Research from CSIRO says minimum account-based pension withdrawal rates are acting as a conservative default that sees retirees exceeding needs to self-insure their financial longevity.
CSIRO behavioural economics and superannuation decision-making research project leader Andrew Reeson said the latest research mainly comes from anonymous data provided by the Australian Taxation Office (ATO) and focuses around how people are behaving in the drawdown phase of super.
"What we're seeing, which has surprised us initially, is that withdrawals tend to be quite conservative. Most people but by no means all are actually sticking at or staying close to the minimum withdrawal rates, which are quite low," Reeson said.
"It does suggest for many people the minimum withdrawal rate has acted as a default, and given how low those minimum rates are, it does mean for many people it is likely to leave substantial amounts of superannuation unspent."
Reeson said it is only in recent years that significant numbers of people have been fortunate enough to retire with decent superannuation balances. The soon-to-be released research suggests people with smaller balances are actually likely to draw down at a slightly higher rate.
"We've broken down the data in to larger and smaller balances and you see pretty similar patterns," Reeson said.
"So what we're seeing is very conservative drawing down behavior in most cases and of course there is plenty of variation but the median, depending on how you cut the data, is that or just above the minimum withdrawal rate."
As part of work with the CSIRO-Monash Superannuation Research Cluster, Reeson said the data is also showing that as super funds have presented strong returns in recent years "it is not uncommon for super balances to grow even in the drawdown phase where the investment returns have cleared the withdrawals."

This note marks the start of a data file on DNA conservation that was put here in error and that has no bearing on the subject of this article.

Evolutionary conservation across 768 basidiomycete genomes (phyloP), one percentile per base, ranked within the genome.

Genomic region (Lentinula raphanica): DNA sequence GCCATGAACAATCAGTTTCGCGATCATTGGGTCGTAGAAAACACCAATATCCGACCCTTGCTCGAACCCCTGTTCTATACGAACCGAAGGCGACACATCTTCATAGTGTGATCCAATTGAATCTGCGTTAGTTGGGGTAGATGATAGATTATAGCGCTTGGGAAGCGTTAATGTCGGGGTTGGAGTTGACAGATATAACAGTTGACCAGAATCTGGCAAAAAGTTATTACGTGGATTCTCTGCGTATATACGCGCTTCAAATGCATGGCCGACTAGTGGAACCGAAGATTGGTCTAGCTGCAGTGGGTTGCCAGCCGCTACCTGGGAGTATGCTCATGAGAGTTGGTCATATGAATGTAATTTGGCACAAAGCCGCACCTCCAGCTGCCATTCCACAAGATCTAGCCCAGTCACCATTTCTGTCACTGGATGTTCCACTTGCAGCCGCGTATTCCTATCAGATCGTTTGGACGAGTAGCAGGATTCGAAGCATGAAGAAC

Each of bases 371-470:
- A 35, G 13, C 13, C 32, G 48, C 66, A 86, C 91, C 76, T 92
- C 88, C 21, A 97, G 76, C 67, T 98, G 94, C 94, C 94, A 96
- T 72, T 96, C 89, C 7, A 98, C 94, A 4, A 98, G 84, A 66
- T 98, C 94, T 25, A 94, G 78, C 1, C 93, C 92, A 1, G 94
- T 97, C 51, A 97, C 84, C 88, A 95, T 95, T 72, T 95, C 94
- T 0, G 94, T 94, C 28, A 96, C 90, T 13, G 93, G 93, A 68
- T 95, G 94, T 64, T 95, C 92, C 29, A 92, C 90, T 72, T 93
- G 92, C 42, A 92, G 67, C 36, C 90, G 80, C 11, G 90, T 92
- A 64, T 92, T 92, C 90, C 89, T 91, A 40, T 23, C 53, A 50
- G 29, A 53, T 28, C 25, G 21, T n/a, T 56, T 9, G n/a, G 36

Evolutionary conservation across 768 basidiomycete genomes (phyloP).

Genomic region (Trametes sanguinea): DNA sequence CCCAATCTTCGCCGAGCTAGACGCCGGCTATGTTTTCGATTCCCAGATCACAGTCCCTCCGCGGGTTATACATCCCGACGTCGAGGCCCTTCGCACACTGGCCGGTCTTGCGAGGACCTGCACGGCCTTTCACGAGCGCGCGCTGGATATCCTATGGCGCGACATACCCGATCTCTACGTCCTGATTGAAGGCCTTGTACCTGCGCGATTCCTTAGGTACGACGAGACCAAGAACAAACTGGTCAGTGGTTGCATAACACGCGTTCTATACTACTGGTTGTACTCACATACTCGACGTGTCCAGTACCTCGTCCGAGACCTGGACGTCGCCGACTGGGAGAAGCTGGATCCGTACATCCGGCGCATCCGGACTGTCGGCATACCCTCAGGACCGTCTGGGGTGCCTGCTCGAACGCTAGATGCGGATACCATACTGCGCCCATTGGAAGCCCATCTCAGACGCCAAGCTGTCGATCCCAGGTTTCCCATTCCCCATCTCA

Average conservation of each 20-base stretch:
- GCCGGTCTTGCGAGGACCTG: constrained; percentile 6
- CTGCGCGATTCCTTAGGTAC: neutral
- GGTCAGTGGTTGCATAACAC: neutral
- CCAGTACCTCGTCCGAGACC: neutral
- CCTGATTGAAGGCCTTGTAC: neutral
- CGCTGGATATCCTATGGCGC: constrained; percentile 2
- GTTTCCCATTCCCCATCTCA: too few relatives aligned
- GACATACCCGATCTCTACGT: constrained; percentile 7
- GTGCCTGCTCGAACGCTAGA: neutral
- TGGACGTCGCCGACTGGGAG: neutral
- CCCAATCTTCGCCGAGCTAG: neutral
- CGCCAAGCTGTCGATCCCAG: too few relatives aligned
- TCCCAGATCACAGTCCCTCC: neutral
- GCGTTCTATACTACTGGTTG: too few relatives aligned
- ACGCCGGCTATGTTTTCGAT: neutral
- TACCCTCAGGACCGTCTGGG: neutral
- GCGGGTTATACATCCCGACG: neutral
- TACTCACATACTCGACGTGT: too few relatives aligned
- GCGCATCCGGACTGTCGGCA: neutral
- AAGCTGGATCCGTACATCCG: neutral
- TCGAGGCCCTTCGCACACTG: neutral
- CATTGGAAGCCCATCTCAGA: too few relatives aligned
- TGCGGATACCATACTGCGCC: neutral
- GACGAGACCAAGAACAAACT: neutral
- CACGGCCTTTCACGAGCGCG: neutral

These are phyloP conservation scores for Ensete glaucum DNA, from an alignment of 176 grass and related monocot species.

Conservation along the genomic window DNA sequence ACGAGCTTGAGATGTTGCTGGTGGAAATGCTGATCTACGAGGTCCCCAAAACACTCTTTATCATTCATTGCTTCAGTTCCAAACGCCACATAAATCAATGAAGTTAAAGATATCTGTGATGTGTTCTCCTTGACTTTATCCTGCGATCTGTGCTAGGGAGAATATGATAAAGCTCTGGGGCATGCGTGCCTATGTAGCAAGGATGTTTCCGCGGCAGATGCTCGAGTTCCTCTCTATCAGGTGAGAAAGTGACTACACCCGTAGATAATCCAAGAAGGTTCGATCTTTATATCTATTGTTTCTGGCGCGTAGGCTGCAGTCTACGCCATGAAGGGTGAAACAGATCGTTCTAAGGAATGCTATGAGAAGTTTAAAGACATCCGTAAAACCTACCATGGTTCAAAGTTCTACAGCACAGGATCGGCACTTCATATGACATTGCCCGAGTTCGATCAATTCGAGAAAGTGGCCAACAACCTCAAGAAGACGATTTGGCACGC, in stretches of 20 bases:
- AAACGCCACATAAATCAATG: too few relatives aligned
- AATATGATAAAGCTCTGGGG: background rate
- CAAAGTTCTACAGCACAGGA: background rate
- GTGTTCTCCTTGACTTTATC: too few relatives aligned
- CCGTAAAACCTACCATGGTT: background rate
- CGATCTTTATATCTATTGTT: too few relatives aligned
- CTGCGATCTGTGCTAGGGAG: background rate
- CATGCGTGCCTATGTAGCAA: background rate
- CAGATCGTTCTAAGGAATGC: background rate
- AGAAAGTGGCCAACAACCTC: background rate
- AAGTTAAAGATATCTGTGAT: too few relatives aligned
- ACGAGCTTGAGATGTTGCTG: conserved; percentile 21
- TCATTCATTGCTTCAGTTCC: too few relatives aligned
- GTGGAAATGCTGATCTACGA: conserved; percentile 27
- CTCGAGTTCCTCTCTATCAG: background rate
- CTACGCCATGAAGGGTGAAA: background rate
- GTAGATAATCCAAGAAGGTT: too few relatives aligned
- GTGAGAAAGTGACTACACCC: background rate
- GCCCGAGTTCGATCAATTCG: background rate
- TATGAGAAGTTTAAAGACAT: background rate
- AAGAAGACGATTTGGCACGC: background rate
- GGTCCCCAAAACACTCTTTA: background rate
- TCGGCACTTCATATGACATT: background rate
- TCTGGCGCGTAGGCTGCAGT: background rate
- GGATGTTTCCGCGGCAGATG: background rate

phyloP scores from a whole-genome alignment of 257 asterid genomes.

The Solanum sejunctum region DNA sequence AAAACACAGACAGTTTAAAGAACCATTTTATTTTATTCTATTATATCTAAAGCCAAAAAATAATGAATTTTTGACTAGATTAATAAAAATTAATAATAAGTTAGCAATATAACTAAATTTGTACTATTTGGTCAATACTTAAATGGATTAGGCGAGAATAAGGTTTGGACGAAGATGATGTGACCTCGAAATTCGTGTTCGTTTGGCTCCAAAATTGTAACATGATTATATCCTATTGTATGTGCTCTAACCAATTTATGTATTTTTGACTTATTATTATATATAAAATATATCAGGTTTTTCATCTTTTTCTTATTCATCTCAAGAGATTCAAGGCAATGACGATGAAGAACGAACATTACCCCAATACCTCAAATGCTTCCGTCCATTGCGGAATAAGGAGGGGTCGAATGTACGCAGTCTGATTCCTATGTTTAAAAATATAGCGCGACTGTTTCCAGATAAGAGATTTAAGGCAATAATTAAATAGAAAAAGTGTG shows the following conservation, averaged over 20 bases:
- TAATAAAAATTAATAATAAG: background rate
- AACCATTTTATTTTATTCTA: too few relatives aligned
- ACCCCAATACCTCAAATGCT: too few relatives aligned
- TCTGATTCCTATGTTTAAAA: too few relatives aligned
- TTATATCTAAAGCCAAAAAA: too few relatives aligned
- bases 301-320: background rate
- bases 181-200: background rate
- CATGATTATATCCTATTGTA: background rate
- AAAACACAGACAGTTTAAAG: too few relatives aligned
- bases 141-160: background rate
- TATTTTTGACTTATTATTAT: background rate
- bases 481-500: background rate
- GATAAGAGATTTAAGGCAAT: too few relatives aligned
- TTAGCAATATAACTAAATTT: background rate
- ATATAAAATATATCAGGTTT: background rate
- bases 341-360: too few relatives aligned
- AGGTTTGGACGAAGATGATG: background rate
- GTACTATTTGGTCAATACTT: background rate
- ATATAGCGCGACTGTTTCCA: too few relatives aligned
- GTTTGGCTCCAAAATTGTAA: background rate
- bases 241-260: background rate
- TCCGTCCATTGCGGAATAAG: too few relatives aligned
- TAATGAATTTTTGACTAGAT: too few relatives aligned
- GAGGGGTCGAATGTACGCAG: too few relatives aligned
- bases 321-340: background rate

Reeson admitted the data is relatively skewed towards the early years of retirement.
The Association of Superannuation Funds of Australia (ASFA) said while median account balance averages for those with superannuation may not decline much with age after retirement, "many people, particularly with APRA fund accounts, drop out of the average figures as they close their account."
"Less than 10% of Australians aged 85 and over still have superannuation, so much of that age group have drawn down their superannuation to zero. ASFA account balance figures for each age group include those with zero balances or no superannuation, and show that the assets, on average, steadily decline with age," an ASFA statement said.
"It is important to note that the amount of money that most retirees are currently holding at retirement or death is far below the amount required for a comfortable level of expenditure."